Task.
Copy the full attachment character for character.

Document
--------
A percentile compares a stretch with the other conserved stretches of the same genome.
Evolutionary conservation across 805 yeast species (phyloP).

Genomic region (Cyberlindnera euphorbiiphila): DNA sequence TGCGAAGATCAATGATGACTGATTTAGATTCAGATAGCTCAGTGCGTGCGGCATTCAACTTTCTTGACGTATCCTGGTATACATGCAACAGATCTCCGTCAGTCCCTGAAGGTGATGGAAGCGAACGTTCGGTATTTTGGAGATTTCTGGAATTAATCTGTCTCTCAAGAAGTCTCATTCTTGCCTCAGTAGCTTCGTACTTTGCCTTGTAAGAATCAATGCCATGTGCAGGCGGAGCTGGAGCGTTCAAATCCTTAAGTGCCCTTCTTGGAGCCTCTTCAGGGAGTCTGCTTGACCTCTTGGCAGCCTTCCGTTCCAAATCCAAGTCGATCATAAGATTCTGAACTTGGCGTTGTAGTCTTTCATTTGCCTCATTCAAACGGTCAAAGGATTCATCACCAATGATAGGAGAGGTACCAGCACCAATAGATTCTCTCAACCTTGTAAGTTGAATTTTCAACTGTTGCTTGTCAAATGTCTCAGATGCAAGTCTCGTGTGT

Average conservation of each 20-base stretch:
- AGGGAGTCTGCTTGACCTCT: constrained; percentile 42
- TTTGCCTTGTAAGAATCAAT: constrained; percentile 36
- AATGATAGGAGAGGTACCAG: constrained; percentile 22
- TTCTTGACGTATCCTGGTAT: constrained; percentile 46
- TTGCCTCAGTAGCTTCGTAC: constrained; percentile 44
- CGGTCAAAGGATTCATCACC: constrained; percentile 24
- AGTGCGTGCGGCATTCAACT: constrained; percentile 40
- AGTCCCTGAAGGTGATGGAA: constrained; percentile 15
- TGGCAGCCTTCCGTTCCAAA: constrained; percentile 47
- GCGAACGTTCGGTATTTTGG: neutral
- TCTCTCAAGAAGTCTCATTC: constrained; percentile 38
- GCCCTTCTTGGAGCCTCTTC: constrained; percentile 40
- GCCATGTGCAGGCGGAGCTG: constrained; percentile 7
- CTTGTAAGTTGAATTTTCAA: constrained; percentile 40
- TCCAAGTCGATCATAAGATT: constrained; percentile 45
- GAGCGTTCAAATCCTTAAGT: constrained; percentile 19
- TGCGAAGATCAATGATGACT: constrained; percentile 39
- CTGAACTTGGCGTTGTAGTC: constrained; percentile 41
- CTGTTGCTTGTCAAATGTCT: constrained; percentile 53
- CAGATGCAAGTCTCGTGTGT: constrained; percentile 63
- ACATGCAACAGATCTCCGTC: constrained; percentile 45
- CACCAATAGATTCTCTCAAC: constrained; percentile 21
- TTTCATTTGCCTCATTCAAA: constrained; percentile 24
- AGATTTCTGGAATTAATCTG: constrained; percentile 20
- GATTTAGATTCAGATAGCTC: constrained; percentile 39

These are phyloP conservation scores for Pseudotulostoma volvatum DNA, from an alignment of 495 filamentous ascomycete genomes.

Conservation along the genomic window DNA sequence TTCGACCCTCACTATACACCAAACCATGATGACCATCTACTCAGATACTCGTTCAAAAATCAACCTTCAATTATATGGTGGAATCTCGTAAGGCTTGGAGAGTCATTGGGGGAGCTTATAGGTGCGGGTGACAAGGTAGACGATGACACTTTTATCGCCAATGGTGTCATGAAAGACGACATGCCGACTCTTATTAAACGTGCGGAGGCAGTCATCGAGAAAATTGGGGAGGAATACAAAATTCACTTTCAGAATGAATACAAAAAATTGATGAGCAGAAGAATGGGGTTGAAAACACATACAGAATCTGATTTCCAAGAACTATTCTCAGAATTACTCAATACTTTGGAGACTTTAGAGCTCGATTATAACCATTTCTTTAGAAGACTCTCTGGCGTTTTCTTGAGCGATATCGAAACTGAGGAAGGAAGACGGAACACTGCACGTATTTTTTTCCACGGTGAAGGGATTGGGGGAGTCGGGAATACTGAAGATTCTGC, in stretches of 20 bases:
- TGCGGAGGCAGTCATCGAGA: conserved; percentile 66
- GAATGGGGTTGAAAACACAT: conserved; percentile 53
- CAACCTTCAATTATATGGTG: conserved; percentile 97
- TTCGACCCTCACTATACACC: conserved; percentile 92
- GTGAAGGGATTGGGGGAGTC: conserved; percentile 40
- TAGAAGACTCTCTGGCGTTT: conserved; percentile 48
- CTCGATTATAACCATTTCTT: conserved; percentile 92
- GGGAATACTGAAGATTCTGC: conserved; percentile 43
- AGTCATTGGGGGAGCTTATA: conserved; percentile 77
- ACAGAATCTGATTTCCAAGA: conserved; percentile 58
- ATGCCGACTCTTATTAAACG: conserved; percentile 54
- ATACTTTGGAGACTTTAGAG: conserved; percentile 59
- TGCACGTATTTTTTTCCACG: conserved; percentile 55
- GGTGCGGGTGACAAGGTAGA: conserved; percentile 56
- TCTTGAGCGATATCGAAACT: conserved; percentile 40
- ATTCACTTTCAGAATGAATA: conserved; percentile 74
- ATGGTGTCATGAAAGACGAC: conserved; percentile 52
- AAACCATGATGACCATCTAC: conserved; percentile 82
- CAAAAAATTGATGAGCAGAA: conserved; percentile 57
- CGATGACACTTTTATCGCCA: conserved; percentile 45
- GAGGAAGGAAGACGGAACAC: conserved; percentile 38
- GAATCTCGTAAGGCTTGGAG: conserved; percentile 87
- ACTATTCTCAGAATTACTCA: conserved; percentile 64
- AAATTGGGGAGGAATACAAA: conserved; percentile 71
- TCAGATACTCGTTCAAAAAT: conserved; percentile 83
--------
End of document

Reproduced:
A percentile compares a stretch with the other conserved stretches of the same genome.
Evolutionary conservation across 805 yeast species (phyloP).

Genomic region (Cyberlindnera euphorbiiphila): DNA sequence TGCGAAGATCAATGATGACTGATTTAGATTCAGATAGCTCAGTGCGTGCGGCATTCAACTTTCTTGACGTATCCTGGTATACATGCAACAGATCTCCGTCAGTCCCTGAAGGTGATGGAAGCGAACGTTCGGTATTTTGGAGATTTCTGGAATTAATCTGTCTCTCAAGAAGTCTCATTCTTGCCTCAGTAGCTTCGTACTTTGCCTTGTAAGAATCAATGCCATGTGCAGGCGGAGCTGGAGCGTTCAAATCCTTAAGTGCCCTTCTTGGAGCCTCTTCAGGGAGTCTGCTTGACCTCTTGGCAGCCTTCCGTTCCAAATCCAAGTCGATCATAAGATTCTGAACTTGGCGTTGTAGTCTTTCATTTGCCTCATTCAAACGGTCAAAGGATTCATCACCAATGATAGGAGAGGTACCAGCACCAATAGATTCTCTCAACCTTGTAAGTTGAATTTTCAACTGTTGCTTGTCAAATGTCTCAGATGCAAGTCTCGTGTGT

Average conservation of each 20-base stretch:
- AGGGAGTCTGCTTGACCTCT: constrained; percentile 42
- TTTGCCTTGTAAGAATCAAT: constrained; percentile 36
- AATGATAGGAGAGGTACCAG: constrained; percentile 22
- TTCTTGACGTATCCTGGTAT: constrained; percentile 46
- TTGCCTCAGTAGCTTCGTAC: constrained; percentile 44
- CGGTCAAAGGATTCATCACC: constrained; percentile 24
- AGTGCGTGCGGCATTCAACT: constrained; percentile 40
- AGTCCCTGAAGGTGATGGAA: constrained; percentile 15
- TGGCAGCCTTCCGTTCCAAA: constrained; percentile 47
- GCGAACGTTCGGTATTTTGG: neutral
- TCTCTCAAGAAGTCTCATTC: constrained; percentile 38
- GCCCTTCTTGGAGCCTCTTC: constrained; percentile 40
- GCCATGTGCAGGCGGAGCTG: constrained; percentile 7
- CTTGTAAGTTGAATTTTCAA: constrained; percentile 40
- TCCAAGTCGATCATAAGATT: constrained; percentile 45
- GAGCGTTCAAATCCTTAAGT: constrained; percentile 19
- TGCGAAGATCAATGATGACT: constrained; percentile 39
- CTGAACTTGGCGTTGTAGTC: constrained; percentile 41
- CTGTTGCTTGTCAAATGTCT: constrained; percentile 53
- CAGATGCAAGTCTCGTGTGT: constrained; percentile 63
- ACATGCAACAGATCTCCGTC: constrained; percentile 45
- CACCAATAGATTCTCTCAAC: constrained; percentile 21
- TTTCATTTGCCTCATTCAAA: constrained; percentile 24
- AGATTTCTGGAATTAATCTG: constrained; percentile 20
- GATTTAGATTCAGATAGCTC: constrained; percentile 39

These are phyloP conservation scores for Pseudotulostoma volvatum DNA, from an alignment of 495 filamentous ascomycete genomes.

Conservation along the genomic window DNA sequence TTCGACCCTCACTATACACCAAACCATGATGACCATCTACTCAGATACTCGTTCAAAAATCAACCTTCAATTATATGGTGGAATCTCGTAAGGCTTGGAGAGTCATTGGGGGAGCTTATAGGTGCGGGTGACAAGGTAGACGATGACACTTTTATCGCCAATGGTGTCATGAAAGACGACATGCCGACTCTTATTAAACGTGCGGAGGCAGTCATCGAGAAAATTGGGGAGGAATACAAAATTCACTTTCAGAATGAATACAAAAAATTGATGAGCAGAAGAATGGGGTTGAAAACACATACAGAATCTGATTTCCAAGAACTATTCTCAGAATTACTCAATACTTTGGAGACTTTAGAGCTCGATTATAACCATTTCTTTAGAAGACTCTCTGGCGTTTTCTTGAGCGATATCGAAACTGAGGAAGGAAGACGGAACACTGCACGTATTTTTTTCCACGGTGAAGGGATTGGGGGAGTCGGGAATACTGAAGATTCTGC, in stretches of 20 bases:
- TGCGGAGGCAGTCATCGAGA: conserved; percentile 66
- GAATGGGGTTGAAAACACAT: conserved; percentile 53
- CAACCTTCAATTATATGGTG: conserved; percentile 97
- TTCGACCCTCACTATACACC: conserved; percentile 92
- GTGAAGGGATTGGGGGAGTC: conserved; percentile 40
- TAGAAGACTCTCTGGCGTTT: conserved; percentile 48
- CTCGATTATAACCATTTCTT: conserved; percentile 92
- GGGAATACTGAAGATTCTGC: conserved; percentile 43
- AGTCATTGGGGGAGCTTATA: conserved; percentile 77
- ACAGAATCTGATTTCCAAGA: conserved; percentile 58
- ATGCCGACTCTTATTAAACG: conserved; percentile 54
- ATACTTTGGAGACTTTAGAG: conserved; percentile 59
- TGCACGTATTTTTTTCCACG: conserved; percentile 55
- GGTGCGGGTGACAAGGTAGA: conserved; percentile 56
- TCTTGAGCGATATCGAAACT: conserved; percentile 40
- ATTCACTTTCAGAATGAATA: conserved; percentile 74
- ATGGTGTCATGAAAGACGAC: conserved; percentile 52
- AAACCATGATGACCATCTAC: conserved; percentile 82
- CAAAAAATTGATGAGCAGAA: conserved; percentile 57
- CGATGACACTTTTATCGCCA: conserved; percentile 45
- GAGGAAGGAAGACGGAACAC: conserved; percentile 38
- GAATCTCGTAAGGCTTGGAG: conserved; percentile 87
- ACTATTCTCAGAATTACTCA: conserved; percentile 64
- AAATTGGGGAGGAATACAAA: conserved; percentile 71
- TCAGATACTCGTTCAAAAAT: conserved; percentile 83